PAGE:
Learn some pre-industrial skills, aka survival skills. Can you produce a garment? Preserve foods? Grow foods? Weld? Build wooden furniture?

    Classes are available in many of these, and you might meet some interesting people there. (For instance, you don't say whether you're a heterosexual male, but assuming you are for a moment: knitting classes/circles have a growing concentration of young women in them. You might not feel smart there, but you can challenge yourself to learn something new, and meet a lot of women who never thought a man would appreciate their hobby. And when the apocalypse comes, you'll have socks and sweaters for life, provided you also learn to spin. :)

    Reply

  • shockfactor

    shockfactor

    March 10, 2015, 5:55 pm

    I'd suggest that you figure out what good delivery places are around and start using them.

    If you close your windows, you shouldn't smell anything outside. If you do, you can get something like an ionic breeze to make the place smell clean.

    Having a single room isn't a big issue if you're single. You can setup cubicle-like walls if it becomes an issue.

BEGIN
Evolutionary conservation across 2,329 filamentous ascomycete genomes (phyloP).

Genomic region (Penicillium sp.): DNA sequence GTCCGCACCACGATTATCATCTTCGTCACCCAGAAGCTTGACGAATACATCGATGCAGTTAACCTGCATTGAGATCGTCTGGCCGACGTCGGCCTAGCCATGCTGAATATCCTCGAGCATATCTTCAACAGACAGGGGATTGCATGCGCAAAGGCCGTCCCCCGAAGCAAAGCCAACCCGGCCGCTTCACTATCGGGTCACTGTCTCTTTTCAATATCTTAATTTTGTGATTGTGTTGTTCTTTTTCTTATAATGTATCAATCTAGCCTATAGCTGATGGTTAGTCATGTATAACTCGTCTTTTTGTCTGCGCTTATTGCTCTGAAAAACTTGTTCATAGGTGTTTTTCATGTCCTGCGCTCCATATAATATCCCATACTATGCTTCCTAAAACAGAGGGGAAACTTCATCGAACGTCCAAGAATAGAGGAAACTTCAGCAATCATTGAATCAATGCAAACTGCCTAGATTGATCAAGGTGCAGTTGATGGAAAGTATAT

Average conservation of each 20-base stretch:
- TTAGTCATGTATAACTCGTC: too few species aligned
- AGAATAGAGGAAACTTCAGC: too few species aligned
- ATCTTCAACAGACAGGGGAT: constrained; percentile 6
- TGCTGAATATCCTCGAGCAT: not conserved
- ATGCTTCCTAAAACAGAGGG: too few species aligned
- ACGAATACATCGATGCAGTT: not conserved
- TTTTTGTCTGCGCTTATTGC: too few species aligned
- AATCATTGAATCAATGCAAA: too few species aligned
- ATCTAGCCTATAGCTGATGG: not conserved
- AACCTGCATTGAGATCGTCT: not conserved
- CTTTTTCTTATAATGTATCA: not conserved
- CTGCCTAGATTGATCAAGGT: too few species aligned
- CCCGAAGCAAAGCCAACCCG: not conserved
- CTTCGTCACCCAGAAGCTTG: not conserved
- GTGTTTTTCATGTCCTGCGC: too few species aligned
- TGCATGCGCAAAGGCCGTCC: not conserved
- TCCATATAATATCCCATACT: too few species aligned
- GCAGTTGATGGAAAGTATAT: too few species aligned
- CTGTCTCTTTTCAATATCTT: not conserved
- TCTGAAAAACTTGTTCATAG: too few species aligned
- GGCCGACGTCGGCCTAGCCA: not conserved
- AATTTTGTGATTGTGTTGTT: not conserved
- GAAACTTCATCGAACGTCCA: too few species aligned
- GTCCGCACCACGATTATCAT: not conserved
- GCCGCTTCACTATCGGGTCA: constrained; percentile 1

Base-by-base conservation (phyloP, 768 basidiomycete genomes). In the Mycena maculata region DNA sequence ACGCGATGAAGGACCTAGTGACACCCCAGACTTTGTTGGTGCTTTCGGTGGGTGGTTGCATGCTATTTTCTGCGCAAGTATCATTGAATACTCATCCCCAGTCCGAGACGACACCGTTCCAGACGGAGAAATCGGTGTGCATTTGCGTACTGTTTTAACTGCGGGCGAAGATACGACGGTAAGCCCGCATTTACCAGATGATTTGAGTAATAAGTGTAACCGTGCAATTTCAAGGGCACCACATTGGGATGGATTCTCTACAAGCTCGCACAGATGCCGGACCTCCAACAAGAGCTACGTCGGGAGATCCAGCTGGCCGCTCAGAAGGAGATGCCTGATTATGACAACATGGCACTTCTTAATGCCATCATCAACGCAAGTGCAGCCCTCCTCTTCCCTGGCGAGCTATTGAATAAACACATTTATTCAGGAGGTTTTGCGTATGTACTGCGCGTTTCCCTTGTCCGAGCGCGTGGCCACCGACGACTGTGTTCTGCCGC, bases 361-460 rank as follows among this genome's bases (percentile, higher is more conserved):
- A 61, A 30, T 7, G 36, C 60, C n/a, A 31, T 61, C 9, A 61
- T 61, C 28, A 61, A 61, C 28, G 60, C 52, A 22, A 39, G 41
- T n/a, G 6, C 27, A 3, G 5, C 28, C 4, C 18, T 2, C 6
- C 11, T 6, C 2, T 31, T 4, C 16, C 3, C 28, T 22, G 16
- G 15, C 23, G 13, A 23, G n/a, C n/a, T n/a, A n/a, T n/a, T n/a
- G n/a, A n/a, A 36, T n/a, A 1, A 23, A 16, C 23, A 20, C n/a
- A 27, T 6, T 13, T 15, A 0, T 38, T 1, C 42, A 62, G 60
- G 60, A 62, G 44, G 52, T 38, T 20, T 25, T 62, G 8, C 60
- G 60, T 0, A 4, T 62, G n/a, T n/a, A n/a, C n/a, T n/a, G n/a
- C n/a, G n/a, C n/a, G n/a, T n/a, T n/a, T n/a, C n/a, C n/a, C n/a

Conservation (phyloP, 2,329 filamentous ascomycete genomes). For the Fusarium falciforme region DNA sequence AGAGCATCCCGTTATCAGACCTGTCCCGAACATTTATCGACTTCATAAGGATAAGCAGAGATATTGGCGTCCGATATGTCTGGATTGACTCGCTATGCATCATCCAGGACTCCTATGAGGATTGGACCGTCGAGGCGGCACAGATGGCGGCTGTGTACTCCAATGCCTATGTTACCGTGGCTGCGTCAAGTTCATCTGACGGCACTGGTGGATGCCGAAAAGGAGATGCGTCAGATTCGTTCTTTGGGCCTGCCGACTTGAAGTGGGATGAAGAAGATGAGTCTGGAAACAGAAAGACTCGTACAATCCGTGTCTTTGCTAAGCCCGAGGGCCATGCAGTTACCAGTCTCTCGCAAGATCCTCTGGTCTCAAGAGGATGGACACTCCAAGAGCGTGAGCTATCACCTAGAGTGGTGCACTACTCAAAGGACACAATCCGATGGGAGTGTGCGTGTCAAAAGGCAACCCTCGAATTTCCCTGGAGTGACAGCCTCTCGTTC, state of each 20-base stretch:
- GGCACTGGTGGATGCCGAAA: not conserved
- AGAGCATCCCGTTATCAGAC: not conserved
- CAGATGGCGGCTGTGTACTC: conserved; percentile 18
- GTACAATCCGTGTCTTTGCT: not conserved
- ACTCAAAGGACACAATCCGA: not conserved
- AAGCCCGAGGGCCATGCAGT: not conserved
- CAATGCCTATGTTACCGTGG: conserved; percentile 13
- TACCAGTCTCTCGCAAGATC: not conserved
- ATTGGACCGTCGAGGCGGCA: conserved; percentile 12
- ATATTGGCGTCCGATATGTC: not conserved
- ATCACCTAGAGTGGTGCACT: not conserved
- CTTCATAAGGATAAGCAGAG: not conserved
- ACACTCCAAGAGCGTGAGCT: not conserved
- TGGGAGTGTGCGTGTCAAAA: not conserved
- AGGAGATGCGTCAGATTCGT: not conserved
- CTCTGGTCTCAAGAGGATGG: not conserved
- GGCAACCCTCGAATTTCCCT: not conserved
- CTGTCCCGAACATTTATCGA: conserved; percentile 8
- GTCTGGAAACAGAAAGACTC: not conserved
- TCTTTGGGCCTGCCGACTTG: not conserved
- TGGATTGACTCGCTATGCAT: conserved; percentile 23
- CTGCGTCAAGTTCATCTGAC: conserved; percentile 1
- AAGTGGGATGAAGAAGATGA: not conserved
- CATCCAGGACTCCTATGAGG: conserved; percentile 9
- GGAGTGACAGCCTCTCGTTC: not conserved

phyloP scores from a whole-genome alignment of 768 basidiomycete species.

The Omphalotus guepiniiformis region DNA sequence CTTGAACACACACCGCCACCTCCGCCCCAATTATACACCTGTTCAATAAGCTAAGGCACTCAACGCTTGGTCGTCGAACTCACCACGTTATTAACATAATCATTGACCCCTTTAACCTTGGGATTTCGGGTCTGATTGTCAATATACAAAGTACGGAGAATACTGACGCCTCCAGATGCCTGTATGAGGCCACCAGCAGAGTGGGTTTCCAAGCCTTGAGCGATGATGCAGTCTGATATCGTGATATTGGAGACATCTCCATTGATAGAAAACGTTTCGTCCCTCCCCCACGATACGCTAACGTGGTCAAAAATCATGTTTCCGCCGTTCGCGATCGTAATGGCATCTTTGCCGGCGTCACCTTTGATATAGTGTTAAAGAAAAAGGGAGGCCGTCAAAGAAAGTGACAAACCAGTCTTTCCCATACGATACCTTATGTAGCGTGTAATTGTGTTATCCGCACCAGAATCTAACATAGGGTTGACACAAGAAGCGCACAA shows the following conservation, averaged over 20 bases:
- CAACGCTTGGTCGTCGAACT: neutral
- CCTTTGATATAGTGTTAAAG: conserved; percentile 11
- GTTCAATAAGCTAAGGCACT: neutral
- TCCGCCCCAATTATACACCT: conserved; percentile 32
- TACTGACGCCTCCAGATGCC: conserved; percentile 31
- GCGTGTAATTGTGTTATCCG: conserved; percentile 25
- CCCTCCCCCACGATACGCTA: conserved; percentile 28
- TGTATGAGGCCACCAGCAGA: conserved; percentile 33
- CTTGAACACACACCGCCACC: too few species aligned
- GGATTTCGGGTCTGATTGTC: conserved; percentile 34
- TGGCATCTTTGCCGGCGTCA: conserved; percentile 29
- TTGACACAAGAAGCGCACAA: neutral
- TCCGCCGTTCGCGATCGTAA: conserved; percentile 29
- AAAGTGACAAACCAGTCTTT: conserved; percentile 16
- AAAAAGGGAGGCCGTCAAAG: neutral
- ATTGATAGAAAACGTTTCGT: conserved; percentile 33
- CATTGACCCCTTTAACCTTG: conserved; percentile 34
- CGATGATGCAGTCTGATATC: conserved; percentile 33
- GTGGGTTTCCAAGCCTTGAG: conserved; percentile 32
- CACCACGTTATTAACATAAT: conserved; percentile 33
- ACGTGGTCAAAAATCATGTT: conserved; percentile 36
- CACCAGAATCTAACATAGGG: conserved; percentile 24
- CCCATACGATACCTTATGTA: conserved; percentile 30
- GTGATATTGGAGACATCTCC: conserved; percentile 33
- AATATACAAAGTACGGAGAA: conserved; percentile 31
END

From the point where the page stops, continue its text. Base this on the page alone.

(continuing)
I've never needed to use a subway. If you limit your groceries to what you'll immediately need you shouldn't have more than a single bag. (Its not like you're getting entire hams and gallons of milk).

    Oh, and get used to walking.

    Reply

  • klarth

    klarth

    March 10, 2015, 10:36 am

    I find it absolutely barbaric that people - *politicians* - can get by on supporting their criticisms of video games with nothing but misinformation. This woman's main point of contention was that GTA IV was some sort of "rape simulator", and, unless my memory's playing tricks on me, even allowed the player to roam about in a playground massacring children. It's a crying shame that there are people out there dense enough to believe that sort of tripe.

    The stigma attached to video games has always been utterly unfounded. As far as I know, there's never been any such furore surrounding modern films or literature, and everyone today realises just how unbelievably idiotic the concept of music censorship is. I don't know anyone who considers the efforts of Tipper Gore and the PMRC anything other than a hilarious joke. The main issue is a severe shortage of people willing to exercise some cynicism.